Employ an onsite voluntary force, with obvious limitations on force used outside extreme circumstances. You can’t shoot a child because he ate his grilled cheese into the shape of a gun or made a gun with his pointer finger and thumb. These persons should be held to the same standard of a basic citizen… no extra authority besides being able to carry a weapon. This group could be anyone that has proven competency and intent. It could even be incentivized, such as a pay raise for teachers that are “tac-ready.”
Preparing for emergencies in school:
The prevention and mitigation of the situation is very closely related to the preparedness. The prevention is really putting in place a new set of operational “procedures”. Preparing is more of what “protocols” will we use when something happens, and how do we do them more efficiently and effectively.
This is the time for disaster plans and school mapping. This is a time in which teachers ACTUALLY know the best course of action. Is it to leave through the window? How about an escape route that was already BUILT INTO the school. Where is everything? What are the entry points and how do we react if force comes from there.
All teachers should be CPR and first aid certified. They should also be trained in the START system of trauma first response.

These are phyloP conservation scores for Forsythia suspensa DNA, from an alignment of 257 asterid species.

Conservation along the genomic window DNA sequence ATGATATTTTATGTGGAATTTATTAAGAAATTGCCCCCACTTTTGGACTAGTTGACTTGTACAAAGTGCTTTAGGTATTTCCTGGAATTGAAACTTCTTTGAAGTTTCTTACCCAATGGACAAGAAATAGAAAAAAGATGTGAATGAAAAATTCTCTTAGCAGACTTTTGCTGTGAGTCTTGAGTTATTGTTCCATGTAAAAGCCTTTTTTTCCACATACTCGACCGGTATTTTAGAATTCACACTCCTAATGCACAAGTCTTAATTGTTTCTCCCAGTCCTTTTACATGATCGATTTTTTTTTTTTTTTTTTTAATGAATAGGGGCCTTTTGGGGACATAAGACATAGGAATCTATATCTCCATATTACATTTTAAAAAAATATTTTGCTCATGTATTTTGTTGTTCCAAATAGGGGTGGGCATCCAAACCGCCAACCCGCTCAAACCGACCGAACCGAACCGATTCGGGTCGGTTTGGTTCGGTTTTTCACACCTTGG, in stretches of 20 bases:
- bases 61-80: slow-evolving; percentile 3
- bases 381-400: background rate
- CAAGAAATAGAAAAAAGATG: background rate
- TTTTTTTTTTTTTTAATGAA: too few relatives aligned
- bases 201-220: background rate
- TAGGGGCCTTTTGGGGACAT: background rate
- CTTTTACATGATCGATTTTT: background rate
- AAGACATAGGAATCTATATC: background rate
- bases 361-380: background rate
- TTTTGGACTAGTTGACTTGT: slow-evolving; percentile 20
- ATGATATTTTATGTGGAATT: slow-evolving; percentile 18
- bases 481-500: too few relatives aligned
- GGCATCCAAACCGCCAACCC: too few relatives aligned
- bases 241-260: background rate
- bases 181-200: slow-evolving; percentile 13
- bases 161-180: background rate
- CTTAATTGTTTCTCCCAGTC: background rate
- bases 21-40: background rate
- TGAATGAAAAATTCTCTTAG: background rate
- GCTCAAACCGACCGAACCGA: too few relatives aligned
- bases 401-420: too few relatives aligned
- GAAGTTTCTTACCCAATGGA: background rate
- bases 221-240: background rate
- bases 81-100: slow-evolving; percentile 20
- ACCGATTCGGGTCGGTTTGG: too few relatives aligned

Do we have supplies for the disaster? We want guns and ammo if a violent intruder has broken in. We want a certain amount of food, water, medical equipment, and other things for most disasters.
Teach children what our main emergencies are. Put the information in terms understandable by all ages, but that there is very real danger. What is their roll in an emergency. Most of the time, it should NOT be to hide in a big group in the corner of a room, so we make a huge target.
Response to school emergencies:
Now, you must be ready to take action. To ensure this happens, we run drills and exercises.
Practice evacuations, target-building… I mean shelter-in-place (there is a legitimate time for this), the reunification of students with teachers and parents.
Teachers must practice, but the tac-ready team must specialize in crisis management techniques.
All teachers should have radio communication, and I would go as far to say that each room needs multiple radios to be used.
After all actions are taken during ANY disaster, a small checklist would be a great thing to assist the teachers in verifying that all steps were followed.
Recovery from school emergencies:
This is a program to help with short term and long term recovery efforts.
Do we need to relocate the class, or do it via internet?
Many times there will be property damage. This will be repaired, so we will need funds to do this quickly.
Have a way to deal with PTS (Post-Traumatic Stress) and learn the identification. Last thing we need is for a child to have his mental health ruined from the situation.
Obviously, I can’t cover all aspects of school preparedness, but I hope you are thinking a bit. Each of these steps can be a roadmap to get the school prepared for MANY different kinds of emergencies. Hopefully, you will share this with someone in your child’s school to help them work on their Emergency Action Plan.